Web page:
50 Wishes for
Medicare’s Future

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Simplify Appeals

Require Part D plans to give the reason for a medication denial at the pharmacy counter

Knowing why a prescription drug is refused at the pharmacy counter is critical to helping beneficiaries determine their next steps—whether it is working with their physician to secure an alternative or appealing for coverage from their Part D plan. The federal government should require Part D plans to provide an individually tailored notice at the pharmacy counter when a medication is refused. The notice should explain why the prescription cannot be filled, for instance because it is off-formulary or because prior authorization is needed.

Require Part D coverage determinations at the pharmacy counter

After being refused a prescribed medication at the pharmacy, a beneficiary must formally request coverage from their Part D plan before the appeals process can even begin. In other words, a beneficiary must ask for a denial that she can then appeal. Being told no at the pharmacy doesn’t count as a formal denial. To ease beneficiary burdens and streamline the appeals process, the federal government should require Part D plans to make some types of coverage determinations at the pharmacy counter—eliminating a needless step in the appeals process for Medicare beneficiaries.

Allow appeals on the Part D specialty tier

When medically necessary, people with Part D have the right to request that their plan allow them to pay less for high-cost medications when a similar, lower-cost medicine is available on their plan’s formulary—this is known as a tiering exception. Unfairly, these same rights are not granted to beneficiaries whose prescription drugs are placed on the plan’s specialty tier, where cost-sharing can be exorbitant. Congress should pass legislation allowing Medicare beneficiaries the right to a tiering exception for specialty tier medications.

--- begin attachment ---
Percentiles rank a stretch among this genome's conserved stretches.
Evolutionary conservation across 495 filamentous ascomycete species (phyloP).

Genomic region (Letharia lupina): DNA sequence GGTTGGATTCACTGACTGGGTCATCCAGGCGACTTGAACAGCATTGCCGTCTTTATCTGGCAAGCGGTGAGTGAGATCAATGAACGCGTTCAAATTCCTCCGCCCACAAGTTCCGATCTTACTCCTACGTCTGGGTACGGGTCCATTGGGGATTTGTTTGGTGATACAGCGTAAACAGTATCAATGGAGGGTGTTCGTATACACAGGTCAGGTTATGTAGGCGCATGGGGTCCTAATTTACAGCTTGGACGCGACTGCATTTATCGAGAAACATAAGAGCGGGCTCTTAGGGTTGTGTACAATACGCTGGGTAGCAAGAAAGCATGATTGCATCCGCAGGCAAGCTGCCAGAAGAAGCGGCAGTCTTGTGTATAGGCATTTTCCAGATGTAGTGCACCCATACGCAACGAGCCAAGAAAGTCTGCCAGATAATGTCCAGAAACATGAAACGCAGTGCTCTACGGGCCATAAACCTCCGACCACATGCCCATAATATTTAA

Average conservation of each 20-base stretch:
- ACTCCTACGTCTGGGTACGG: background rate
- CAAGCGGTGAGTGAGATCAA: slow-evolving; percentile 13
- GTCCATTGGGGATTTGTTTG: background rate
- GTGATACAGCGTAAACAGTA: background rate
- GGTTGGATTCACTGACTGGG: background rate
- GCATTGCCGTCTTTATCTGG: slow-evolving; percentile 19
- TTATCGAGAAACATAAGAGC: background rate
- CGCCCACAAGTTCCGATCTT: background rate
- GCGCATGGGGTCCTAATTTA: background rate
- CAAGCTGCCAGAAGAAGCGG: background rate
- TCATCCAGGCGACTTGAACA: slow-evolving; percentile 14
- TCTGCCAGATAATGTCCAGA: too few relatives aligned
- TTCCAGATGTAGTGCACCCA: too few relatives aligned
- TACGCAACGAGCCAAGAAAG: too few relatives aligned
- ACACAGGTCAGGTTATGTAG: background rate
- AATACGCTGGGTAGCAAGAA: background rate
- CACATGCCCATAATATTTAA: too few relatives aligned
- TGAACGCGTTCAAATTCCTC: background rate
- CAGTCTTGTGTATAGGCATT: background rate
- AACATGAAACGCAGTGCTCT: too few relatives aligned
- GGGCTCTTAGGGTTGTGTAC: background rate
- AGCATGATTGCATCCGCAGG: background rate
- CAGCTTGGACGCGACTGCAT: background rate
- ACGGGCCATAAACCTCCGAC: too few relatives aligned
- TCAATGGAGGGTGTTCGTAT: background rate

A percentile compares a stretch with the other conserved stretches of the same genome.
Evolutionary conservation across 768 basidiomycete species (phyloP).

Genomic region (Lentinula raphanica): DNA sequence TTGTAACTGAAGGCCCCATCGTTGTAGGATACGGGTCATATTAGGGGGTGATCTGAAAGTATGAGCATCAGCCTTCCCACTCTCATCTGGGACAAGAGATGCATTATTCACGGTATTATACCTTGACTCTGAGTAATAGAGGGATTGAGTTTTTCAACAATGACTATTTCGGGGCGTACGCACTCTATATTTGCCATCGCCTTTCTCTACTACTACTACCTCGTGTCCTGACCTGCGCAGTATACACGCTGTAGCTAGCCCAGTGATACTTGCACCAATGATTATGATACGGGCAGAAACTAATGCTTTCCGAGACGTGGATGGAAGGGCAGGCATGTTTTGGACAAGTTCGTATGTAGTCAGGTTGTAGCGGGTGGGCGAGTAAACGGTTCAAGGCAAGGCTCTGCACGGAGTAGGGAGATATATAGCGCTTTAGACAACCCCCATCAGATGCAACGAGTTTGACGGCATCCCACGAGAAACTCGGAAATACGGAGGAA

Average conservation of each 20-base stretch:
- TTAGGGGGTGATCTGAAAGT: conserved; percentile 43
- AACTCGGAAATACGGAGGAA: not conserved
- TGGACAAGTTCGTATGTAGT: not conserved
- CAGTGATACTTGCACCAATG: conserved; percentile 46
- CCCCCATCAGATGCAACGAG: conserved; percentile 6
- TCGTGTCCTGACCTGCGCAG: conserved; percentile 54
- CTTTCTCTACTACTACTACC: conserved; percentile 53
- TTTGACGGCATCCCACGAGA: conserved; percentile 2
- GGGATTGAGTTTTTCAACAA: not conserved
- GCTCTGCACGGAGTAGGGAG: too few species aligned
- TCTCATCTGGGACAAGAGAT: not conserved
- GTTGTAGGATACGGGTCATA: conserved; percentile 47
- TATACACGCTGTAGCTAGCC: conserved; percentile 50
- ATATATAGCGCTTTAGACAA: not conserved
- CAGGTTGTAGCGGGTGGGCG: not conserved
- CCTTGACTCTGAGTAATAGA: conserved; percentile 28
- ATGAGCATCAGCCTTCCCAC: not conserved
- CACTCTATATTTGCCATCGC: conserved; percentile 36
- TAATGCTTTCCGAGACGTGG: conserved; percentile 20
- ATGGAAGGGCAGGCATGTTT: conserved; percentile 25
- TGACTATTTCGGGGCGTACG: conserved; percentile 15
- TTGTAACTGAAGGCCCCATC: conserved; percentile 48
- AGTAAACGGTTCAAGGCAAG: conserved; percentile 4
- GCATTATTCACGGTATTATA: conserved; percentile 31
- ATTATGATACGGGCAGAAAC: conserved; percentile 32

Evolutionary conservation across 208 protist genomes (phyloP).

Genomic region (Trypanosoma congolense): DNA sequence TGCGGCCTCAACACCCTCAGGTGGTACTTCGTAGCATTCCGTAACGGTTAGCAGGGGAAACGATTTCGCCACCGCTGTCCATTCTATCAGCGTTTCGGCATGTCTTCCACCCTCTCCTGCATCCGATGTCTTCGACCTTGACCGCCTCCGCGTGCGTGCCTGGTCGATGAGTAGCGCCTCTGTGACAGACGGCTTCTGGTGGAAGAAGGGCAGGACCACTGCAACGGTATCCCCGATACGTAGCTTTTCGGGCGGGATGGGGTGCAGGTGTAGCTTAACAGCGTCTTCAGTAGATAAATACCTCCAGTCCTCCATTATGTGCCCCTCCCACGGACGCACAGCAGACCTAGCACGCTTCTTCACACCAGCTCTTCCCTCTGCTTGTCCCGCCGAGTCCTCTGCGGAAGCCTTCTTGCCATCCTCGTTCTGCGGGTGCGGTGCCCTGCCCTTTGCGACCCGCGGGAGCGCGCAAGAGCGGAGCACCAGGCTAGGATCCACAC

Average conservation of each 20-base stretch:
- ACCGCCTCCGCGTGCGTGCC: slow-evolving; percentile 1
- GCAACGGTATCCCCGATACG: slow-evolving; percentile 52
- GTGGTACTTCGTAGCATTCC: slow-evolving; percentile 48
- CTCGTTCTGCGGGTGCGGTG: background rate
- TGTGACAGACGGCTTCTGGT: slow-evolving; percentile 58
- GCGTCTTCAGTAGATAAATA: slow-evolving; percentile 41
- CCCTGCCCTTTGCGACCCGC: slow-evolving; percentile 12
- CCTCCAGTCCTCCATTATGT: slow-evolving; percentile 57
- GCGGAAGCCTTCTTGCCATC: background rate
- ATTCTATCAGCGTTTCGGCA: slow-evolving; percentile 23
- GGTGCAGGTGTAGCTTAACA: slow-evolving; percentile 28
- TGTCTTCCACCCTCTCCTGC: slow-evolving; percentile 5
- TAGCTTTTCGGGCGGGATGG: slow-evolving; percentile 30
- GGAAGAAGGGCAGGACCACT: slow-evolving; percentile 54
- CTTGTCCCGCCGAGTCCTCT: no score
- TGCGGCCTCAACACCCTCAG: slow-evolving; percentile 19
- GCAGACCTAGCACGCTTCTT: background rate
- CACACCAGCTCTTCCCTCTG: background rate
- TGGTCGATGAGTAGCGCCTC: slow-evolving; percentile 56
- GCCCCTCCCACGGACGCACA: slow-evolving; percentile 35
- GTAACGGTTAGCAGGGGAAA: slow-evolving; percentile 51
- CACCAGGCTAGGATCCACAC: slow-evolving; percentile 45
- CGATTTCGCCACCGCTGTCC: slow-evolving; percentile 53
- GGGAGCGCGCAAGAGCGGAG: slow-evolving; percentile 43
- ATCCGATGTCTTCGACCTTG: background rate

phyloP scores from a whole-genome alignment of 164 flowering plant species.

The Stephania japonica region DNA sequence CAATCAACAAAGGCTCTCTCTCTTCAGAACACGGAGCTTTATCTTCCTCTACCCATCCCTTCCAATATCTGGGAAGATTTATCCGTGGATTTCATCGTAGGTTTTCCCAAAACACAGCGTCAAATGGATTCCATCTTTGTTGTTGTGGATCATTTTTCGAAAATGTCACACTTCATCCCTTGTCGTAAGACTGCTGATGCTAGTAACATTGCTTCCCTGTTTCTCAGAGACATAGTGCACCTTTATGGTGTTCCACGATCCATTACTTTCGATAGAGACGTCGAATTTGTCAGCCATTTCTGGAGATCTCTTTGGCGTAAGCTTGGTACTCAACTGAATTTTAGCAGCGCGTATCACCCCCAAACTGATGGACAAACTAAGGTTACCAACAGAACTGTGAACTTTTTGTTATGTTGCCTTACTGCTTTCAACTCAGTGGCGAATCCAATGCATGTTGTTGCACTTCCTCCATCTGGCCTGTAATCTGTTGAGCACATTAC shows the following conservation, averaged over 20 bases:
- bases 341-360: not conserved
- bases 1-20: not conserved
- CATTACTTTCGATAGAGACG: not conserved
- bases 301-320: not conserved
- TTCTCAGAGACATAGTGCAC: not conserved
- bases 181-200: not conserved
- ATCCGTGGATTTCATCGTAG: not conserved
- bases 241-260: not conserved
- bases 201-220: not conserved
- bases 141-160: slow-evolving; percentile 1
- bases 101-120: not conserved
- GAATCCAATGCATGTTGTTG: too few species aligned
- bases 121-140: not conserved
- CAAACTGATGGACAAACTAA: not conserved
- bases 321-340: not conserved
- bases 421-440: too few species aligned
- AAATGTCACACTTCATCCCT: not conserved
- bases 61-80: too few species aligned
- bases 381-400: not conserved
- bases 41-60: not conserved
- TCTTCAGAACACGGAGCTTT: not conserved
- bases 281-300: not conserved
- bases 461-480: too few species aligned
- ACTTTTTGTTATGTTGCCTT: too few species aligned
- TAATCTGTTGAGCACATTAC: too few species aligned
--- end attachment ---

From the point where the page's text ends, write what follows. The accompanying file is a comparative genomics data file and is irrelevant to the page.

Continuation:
Add Part D to an integrated appeals process for Medicare-Medicaid managed care plans

In some states that are testing new care coordination models for dually eligible Medicare and Medicaid beneficiaries, the federal government is allowing the state and health plan to use an integrated appeals process. These innovative appeals models combine the best of the Medicare and Medicaid systems. But, this process is missing a critical element—prescription drug denials and appeals. The federal government should integrate Part D appeals as it continues to test how best to integrate care for those with Medicare and Medicaid coverage.

Improve Medicare Advantage (MA) and Part D denial notices

The most common call to the Medicare Rights national helpline comes from a beneficiary denied access to a health care service or prescription medication, and most of these calls are from people enrolled in an MA or Part D plan. All too often, beneficiaries struggle to interpret denial notices and remain unclear about their appeal rights. The federal government should require that MA and Part D plan denial notices include the right information (including clinical content), are available in languages other than English, and include content accessible to diverse health literacy levels.

Create an appeals process for beneficiaries in hospice care

Currently, beneficiaries receiving Medicare-covered hospice care do not have any recourse if they disagree with a determination made by their hospice provider, like the determination that a particular service is curative and non-covered. Congress should create a system for external review of provider decisions when the beneficiary disagrees with the hospice plan of care.